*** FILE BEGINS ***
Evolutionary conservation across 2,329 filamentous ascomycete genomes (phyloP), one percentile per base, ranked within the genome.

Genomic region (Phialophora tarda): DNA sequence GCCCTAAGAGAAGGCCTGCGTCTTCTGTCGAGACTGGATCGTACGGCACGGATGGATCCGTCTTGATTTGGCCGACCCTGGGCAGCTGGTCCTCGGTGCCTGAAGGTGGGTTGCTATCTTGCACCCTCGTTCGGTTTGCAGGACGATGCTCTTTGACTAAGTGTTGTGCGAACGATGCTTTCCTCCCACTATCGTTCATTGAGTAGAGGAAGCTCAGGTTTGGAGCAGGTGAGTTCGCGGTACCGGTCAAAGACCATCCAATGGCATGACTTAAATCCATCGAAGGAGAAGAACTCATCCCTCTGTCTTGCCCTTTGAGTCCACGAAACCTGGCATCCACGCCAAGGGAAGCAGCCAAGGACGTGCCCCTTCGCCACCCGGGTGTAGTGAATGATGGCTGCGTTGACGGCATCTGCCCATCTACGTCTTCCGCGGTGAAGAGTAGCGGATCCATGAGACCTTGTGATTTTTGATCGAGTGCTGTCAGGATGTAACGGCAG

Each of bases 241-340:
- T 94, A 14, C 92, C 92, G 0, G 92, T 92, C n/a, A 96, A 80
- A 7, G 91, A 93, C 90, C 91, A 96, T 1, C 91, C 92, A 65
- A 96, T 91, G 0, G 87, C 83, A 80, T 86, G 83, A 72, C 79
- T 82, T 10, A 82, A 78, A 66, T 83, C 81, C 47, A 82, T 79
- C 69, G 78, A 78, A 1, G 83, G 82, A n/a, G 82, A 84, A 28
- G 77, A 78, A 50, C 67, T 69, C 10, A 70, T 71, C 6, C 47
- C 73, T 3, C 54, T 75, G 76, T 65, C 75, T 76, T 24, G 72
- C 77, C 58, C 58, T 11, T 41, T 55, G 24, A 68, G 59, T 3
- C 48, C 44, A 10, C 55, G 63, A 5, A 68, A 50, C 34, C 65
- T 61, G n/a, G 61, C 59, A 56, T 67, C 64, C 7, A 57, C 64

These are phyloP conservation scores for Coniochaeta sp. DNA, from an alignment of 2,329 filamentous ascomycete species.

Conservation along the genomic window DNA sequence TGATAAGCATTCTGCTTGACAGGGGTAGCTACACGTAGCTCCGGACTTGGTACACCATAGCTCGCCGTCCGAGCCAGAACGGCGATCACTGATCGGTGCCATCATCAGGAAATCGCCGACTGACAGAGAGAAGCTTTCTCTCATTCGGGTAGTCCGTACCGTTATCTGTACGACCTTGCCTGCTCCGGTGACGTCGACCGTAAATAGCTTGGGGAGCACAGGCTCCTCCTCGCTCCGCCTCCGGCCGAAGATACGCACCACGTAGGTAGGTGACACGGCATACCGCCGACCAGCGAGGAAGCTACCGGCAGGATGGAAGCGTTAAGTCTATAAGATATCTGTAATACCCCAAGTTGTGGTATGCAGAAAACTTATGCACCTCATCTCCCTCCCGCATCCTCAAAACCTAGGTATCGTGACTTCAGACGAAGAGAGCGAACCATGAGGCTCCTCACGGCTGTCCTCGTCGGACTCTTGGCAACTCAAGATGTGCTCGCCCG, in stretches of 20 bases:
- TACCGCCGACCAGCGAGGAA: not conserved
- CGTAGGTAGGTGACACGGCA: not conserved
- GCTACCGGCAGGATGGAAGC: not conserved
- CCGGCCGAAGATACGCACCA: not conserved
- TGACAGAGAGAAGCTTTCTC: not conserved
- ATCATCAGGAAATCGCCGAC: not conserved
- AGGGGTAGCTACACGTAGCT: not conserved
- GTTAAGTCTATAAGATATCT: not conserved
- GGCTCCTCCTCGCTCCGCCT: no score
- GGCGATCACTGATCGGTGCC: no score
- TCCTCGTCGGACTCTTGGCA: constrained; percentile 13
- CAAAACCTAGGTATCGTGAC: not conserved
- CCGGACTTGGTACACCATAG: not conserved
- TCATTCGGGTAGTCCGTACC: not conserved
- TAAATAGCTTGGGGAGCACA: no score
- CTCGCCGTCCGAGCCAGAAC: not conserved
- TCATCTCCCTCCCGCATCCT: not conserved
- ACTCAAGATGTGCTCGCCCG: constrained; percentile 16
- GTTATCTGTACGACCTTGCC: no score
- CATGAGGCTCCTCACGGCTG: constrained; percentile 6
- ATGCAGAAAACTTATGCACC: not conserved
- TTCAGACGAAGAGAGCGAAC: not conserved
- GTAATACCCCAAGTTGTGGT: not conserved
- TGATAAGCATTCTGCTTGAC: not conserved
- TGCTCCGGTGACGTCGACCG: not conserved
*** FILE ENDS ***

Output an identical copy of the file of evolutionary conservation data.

Evolutionary conservation across 2,329 filamentous ascomycete genomes (phyloP), one percentile per base, ranked within the genome.

Genomic region (Phialophora tarda): DNA sequence GCCCTAAGAGAAGGCCTGCGTCTTCTGTCGAGACTGGATCGTACGGCACGGATGGATCCGTCTTGATTTGGCCGACCCTGGGCAGCTGGTCCTCGGTGCCTGAAGGTGGGTTGCTATCTTGCACCCTCGTTCGGTTTGCAGGACGATGCTCTTTGACTAAGTGTTGTGCGAACGATGCTTTCCTCCCACTATCGTTCATTGAGTAGAGGAAGCTCAGGTTTGGAGCAGGTGAGTTCGCGGTACCGGTCAAAGACCATCCAATGGCATGACTTAAATCCATCGAAGGAGAAGAACTCATCCCTCTGTCTTGCCCTTTGAGTCCACGAAACCTGGCATCCACGCCAAGGGAAGCAGCCAAGGACGTGCCCCTTCGCCACCCGGGTGTAGTGAATGATGGCTGCGTTGACGGCATCTGCCCATCTACGTCTTCCGCGGTGAAGAGTAGCGGATCCATGAGACCTTGTGATTTTTGATCGAGTGCTGTCAGGATGTAACGGCAG

Each of bases 241-340:
- T 94, A 14, C 92, C 92, G 0, G 92, T 92, C n/a, A 96, A 80
- A 7, G 91, A 93, C 90, C 91, A 96, T 1, C 91, C 92, A 65
- A 96, T 91, G 0, G 87, C 83, A 80, T 86, G 83, A 72, C 79
- T 82, T 10, A 82, A 78, A 66, T 83, C 81, C 47, A 82, T 79
- C 69, G 78, A 78, A 1, G 83, G 82, A n/a, G 82, A 84, A 28
- G 77, A 78, A 50, C 67, T 69, C 10, A 70, T 71, C 6, C 47
- C 73, T 3, C 54, T 75, G 76, T 65, C 75, T 76, T 24, G 72
- C 77, C 58, C 58, T 11, T 41, T 55, G 24, A 68, G 59, T 3
- C 48, C 44, A 10, C 55, G 63, A 5, A 68, A 50, C 34, C 65
- T 61, G n/a, G 61, C 59, A 56, T 67, C 64, C 7, A 57, C 64

These are phyloP conservation scores for Coniochaeta sp. DNA, from an alignment of 2,329 filamentous ascomycete species.

Conservation along the genomic window DNA sequence TGATAAGCATTCTGCTTGACAGGGGTAGCTACACGTAGCTCCGGACTTGGTACACCATAGCTCGCCGTCCGAGCCAGAACGGCGATCACTGATCGGTGCCATCATCAGGAAATCGCCGACTGACAGAGAGAAGCTTTCTCTCATTCGGGTAGTCCGTACCGTTATCTGTACGACCTTGCCTGCTCCGGTGACGTCGACCGTAAATAGCTTGGGGAGCACAGGCTCCTCCTCGCTCCGCCTCCGGCCGAAGATACGCACCACGTAGGTAGGTGACACGGCATACCGCCGACCAGCGAGGAAGCTACCGGCAGGATGGAAGCGTTAAGTCTATAAGATATCTGTAATACCCCAAGTTGTGGTATGCAGAAAACTTATGCACCTCATCTCCCTCCCGCATCCTCAAAACCTAGGTATCGTGACTTCAGACGAAGAGAGCGAACCATGAGGCTCCTCACGGCTGTCCTCGTCGGACTCTTGGCAACTCAAGATGTGCTCGCCCG, in stretches of 20 bases:
- TACCGCCGACCAGCGAGGAA: not conserved
- CGTAGGTAGGTGACACGGCA: not conserved
- GCTACCGGCAGGATGGAAGC: not conserved
- CCGGCCGAAGATACGCACCA: not conserved
- TGACAGAGAGAAGCTTTCTC: not conserved
- ATCATCAGGAAATCGCCGAC: not conserved
- AGGGGTAGCTACACGTAGCT: not conserved
- GTTAAGTCTATAAGATATCT: not conserved
- GGCTCCTCCTCGCTCCGCCT: no score
- GGCGATCACTGATCGGTGCC: no score
- TCCTCGTCGGACTCTTGGCA: constrained; percentile 13
- CAAAACCTAGGTATCGTGAC: not conserved
- CCGGACTTGGTACACCATAG: not conserved
- TCATTCGGGTAGTCCGTACC: not conserved
- TAAATAGCTTGGGGAGCACA: no score
- CTCGCCGTCCGAGCCAGAAC: not conserved
- TCATCTCCCTCCCGCATCCT: not conserved
- ACTCAAGATGTGCTCGCCCG: constrained; percentile 16
- GTTATCTGTACGACCTTGCC: no score
- CATGAGGCTCCTCACGGCTG: constrained; percentile 6
- ATGCAGAAAACTTATGCACC: not conserved
- TTCAGACGAAGAGAGCGAAC: not conserved
- GTAATACCCCAAGTTGTGGT: not conserved
- TGATAAGCATTCTGCTTGAC: not conserved
- TGCTCCGGTGACGTCGACCG: not conserved